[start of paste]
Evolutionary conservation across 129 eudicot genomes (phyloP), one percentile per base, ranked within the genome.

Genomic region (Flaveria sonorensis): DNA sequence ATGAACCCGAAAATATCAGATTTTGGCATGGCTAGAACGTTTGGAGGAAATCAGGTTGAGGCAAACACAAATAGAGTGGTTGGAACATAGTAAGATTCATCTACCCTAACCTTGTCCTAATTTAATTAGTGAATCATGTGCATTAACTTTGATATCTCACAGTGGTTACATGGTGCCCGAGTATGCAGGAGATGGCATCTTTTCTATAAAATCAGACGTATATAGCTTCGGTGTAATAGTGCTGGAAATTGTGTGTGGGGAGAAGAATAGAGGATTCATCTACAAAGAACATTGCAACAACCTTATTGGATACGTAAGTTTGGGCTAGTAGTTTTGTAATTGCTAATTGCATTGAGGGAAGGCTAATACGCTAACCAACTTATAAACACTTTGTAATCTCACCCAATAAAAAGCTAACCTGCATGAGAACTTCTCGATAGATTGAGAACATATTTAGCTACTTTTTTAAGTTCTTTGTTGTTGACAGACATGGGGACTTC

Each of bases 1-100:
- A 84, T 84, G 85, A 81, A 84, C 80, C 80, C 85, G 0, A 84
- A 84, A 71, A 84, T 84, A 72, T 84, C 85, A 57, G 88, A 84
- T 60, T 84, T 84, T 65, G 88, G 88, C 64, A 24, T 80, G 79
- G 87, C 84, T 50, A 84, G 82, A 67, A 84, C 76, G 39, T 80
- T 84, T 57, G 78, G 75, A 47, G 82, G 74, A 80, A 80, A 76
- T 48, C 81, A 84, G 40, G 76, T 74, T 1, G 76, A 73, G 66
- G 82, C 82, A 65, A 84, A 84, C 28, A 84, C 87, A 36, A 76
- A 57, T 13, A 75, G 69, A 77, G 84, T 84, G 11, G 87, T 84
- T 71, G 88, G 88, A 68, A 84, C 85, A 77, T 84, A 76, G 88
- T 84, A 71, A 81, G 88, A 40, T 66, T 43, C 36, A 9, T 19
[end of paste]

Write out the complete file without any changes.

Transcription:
Evolutionary conservation across 129 eudicot genomes (phyloP), one percentile per base, ranked within the genome.

Genomic region (Flaveria sonorensis): DNA sequence ATGAACCCGAAAATATCAGATTTTGGCATGGCTAGAACGTTTGGAGGAAATCAGGTTGAGGCAAACACAAATAGAGTGGTTGGAACATAGTAAGATTCATCTACCCTAACCTTGTCCTAATTTAATTAGTGAATCATGTGCATTAACTTTGATATCTCACAGTGGTTACATGGTGCCCGAGTATGCAGGAGATGGCATCTTTTCTATAAAATCAGACGTATATAGCTTCGGTGTAATAGTGCTGGAAATTGTGTGTGGGGAGAAGAATAGAGGATTCATCTACAAAGAACATTGCAACAACCTTATTGGATACGTAAGTTTGGGCTAGTAGTTTTGTAATTGCTAATTGCATTGAGGGAAGGCTAATACGCTAACCAACTTATAAACACTTTGTAATCTCACCCAATAAAAAGCTAACCTGCATGAGAACTTCTCGATAGATTGAGAACATATTTAGCTACTTTTTTAAGTTCTTTGTTGTTGACAGACATGGGGACTTC

Each of bases 1-100:
- A 84, T 84, G 85, A 81, A 84, C 80, C 80, C 85, G 0, A 84
- A 84, A 71, A 84, T 84, A 72, T 84, C 85, A 57, G 88, A 84
- T 60, T 84, T 84, T 65, G 88, G 88, C 64, A 24, T 80, G 79
- G 87, C 84, T 50, A 84, G 82, A 67, A 84, C 76, G 39, T 80
- T 84, T 57, G 78, G 75, A 47, G 82, G 74, A 80, A 80, A 76
- T 48, C 81, A 84, G 40, G 76, T 74, T 1, G 76, A 73, G 66
- G 82, C 82, A 65, A 84, A 84, C 28, A 84, C 87, A 36, A 76
- A 57, T 13, A 75, G 69, A 77, G 84, T 84, G 11, G 87, T 84
- T 71, G 88, G 88, A 68, A 84, C 85, A 77, T 84, A 76, G 88
- T 84, A 71, A 81, G 88, A 40, T 66, T 43, C 36, A 9, T 19